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The traditional goals of quantitative analytics cherish simple, transparent models to generate explainable insights. Large-scale data acquisition, enabled for instance by brain scanning and genomic profiling with microarray-type techniques, has prompted a wave of statistical inventions and innovative applications. Modern analysis approaches 1) tame large variable arrays capitalizing on regularization and dimensionality-reduction strategies, 2) are increasingly backed up by empirical model validations rather than justified by mathematical proofs, 3) will compare against and build on open data and consortium repositories, as well as 4) often embrace more elaborate, less interpretable models in order to maximize prediction accuracy. Here we review these trends in learning from "big data" and illustrate examples from imaging neuroscience.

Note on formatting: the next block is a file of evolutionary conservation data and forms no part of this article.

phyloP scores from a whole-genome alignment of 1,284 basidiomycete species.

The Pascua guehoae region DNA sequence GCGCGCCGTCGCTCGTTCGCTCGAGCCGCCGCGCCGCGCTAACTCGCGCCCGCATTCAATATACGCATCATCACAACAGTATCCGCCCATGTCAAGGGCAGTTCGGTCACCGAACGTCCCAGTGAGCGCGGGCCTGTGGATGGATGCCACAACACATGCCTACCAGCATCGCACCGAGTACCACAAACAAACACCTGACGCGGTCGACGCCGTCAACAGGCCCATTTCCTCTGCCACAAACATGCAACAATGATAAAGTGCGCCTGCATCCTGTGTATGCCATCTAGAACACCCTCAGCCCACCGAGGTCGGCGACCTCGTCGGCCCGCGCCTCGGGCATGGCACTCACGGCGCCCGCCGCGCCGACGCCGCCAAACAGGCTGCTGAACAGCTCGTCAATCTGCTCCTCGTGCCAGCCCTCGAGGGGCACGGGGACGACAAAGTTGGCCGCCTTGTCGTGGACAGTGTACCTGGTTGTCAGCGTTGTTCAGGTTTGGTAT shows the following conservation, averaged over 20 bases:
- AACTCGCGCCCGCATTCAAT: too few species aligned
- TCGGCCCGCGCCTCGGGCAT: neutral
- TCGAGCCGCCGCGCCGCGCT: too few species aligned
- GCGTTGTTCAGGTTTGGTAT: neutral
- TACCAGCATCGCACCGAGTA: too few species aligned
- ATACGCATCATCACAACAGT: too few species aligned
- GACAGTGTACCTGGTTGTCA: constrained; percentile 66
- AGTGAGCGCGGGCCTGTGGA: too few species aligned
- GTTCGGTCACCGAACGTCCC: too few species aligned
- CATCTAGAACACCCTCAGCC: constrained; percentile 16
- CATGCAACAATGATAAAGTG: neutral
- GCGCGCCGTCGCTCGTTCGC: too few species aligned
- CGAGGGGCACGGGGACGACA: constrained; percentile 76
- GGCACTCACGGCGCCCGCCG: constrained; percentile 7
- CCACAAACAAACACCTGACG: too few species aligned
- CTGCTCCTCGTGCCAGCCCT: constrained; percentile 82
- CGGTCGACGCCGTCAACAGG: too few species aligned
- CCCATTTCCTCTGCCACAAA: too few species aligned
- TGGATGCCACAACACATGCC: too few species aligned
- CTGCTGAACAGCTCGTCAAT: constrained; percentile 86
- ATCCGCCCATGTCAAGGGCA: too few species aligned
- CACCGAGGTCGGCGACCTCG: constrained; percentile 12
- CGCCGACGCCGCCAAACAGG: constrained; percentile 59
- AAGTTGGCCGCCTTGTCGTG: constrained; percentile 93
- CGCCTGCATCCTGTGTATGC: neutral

Original publication

DOI

10.1038/s42256-019-0069-5

Type

Journal article

Journal

Nature machine intelligence

Publication Date

09/07/2019

Volume

1

Pages

296 - 306

Addresses

Department of Psychiatry, Psychotherapy and Psychosomatics, RWTH Aachen University, 52072 Aachen, Germany.